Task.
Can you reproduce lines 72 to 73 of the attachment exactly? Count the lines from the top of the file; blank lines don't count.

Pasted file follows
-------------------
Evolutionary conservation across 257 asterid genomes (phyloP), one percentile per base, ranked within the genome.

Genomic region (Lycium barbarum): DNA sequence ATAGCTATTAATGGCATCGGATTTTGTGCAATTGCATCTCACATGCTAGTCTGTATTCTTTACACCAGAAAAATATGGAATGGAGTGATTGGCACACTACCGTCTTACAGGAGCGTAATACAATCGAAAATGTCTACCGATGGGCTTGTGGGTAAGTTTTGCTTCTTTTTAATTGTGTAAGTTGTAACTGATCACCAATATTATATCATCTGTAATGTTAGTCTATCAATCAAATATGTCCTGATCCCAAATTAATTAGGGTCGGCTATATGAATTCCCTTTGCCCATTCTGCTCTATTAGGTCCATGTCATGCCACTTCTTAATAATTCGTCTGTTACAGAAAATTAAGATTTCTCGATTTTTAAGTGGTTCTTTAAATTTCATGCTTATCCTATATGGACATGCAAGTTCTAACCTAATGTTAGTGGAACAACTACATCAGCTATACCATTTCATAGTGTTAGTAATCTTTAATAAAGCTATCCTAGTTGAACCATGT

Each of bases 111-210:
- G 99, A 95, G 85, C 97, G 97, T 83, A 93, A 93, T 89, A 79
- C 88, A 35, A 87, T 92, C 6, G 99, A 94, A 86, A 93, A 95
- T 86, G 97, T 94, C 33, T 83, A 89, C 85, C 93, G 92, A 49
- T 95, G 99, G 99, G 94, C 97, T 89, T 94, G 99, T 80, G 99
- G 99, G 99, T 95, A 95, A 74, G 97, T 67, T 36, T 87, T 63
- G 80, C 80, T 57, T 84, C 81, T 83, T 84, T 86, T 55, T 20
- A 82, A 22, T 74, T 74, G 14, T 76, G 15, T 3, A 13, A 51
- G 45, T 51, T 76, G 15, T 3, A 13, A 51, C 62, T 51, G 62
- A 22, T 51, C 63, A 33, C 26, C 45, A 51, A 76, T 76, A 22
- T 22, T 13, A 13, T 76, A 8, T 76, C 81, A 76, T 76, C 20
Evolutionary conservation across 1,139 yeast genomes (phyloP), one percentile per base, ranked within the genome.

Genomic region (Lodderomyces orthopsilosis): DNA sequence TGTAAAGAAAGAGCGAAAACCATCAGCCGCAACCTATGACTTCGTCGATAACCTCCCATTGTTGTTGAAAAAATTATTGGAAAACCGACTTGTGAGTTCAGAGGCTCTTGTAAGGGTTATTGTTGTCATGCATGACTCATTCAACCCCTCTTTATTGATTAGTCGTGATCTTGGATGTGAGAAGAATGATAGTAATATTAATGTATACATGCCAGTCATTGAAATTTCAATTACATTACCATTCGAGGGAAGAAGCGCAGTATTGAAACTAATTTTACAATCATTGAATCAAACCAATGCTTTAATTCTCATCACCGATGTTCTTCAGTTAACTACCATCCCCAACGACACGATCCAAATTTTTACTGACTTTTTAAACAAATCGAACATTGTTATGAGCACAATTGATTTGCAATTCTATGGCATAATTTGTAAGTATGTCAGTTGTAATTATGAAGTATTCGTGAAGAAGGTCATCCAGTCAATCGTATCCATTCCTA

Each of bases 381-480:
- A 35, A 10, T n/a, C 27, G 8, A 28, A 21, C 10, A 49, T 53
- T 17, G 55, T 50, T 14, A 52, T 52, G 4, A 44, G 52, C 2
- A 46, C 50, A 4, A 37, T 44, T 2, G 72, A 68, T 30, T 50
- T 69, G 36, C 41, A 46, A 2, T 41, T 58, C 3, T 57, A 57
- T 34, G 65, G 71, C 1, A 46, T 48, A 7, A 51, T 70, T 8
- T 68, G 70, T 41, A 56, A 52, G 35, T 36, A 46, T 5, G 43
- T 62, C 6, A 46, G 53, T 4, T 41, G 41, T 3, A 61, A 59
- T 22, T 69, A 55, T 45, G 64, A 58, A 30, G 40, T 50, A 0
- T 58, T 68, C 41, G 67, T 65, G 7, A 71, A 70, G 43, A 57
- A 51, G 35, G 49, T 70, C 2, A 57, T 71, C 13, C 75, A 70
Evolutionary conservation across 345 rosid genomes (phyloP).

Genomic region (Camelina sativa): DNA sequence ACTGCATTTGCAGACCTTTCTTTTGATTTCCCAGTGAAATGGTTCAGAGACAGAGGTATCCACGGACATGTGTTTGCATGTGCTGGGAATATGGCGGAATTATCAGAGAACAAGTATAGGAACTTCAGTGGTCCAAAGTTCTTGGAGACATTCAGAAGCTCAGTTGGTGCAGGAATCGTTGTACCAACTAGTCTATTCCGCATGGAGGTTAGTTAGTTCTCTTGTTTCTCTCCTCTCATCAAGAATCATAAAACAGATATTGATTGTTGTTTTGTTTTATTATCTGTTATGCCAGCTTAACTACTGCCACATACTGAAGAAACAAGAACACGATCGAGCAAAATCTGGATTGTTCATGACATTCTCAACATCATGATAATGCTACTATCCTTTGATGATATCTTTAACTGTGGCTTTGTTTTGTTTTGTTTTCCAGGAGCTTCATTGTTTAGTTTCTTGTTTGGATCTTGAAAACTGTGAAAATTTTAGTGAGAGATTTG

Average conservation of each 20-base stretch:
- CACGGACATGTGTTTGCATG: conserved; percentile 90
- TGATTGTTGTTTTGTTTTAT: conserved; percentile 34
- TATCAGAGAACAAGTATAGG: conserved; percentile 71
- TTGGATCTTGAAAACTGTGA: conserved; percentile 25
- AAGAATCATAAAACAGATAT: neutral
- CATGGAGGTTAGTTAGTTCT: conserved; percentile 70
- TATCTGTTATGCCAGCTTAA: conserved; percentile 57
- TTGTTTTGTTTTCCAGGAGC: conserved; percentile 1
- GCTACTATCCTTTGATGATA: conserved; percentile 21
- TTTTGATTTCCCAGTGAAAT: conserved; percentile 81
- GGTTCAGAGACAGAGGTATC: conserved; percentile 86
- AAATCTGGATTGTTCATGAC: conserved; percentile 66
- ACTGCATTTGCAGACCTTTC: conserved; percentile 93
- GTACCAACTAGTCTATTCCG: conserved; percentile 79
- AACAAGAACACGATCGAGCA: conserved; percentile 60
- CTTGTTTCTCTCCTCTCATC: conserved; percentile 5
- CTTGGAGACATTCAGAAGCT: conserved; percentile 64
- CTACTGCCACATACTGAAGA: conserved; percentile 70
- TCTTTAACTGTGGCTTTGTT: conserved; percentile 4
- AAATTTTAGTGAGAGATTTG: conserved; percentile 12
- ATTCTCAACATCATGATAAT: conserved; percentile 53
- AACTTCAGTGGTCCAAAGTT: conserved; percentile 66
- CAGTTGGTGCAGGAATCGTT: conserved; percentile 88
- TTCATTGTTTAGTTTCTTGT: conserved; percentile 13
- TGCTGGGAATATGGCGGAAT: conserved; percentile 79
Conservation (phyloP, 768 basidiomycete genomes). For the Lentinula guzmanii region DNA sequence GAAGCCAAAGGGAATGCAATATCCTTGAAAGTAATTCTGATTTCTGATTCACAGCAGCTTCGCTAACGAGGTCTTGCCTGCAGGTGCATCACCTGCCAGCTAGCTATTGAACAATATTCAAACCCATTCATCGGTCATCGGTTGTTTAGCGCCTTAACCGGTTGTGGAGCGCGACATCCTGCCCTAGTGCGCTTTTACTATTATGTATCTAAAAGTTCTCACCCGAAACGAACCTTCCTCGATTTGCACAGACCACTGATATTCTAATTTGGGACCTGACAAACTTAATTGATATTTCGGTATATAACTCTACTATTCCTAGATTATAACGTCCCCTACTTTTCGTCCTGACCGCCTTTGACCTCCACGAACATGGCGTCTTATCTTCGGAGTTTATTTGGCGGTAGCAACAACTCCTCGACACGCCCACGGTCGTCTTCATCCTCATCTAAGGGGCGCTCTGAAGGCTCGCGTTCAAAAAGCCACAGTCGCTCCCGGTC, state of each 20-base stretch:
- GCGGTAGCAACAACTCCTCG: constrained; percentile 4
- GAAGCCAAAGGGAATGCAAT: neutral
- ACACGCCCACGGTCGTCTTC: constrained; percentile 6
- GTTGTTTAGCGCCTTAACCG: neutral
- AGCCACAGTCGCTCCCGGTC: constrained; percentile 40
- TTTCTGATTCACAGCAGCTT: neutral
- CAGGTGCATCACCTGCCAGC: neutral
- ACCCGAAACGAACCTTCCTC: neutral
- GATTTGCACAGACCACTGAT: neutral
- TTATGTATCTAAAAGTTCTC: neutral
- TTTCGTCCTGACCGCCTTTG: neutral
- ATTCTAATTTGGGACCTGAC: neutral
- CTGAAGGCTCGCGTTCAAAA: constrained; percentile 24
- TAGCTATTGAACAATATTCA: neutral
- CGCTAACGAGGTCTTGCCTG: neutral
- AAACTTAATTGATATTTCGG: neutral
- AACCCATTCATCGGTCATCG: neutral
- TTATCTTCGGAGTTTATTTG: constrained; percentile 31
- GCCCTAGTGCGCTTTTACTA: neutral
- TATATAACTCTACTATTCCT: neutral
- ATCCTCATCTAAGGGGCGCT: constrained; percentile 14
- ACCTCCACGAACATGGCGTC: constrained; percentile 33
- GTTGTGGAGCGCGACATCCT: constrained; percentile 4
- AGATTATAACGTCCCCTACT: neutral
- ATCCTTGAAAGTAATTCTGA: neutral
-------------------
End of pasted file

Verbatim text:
- AACCCATTCATCGGTCATCG: neutral
- TTATCTTCGGAGTTTATTTG: constrained; percentile 31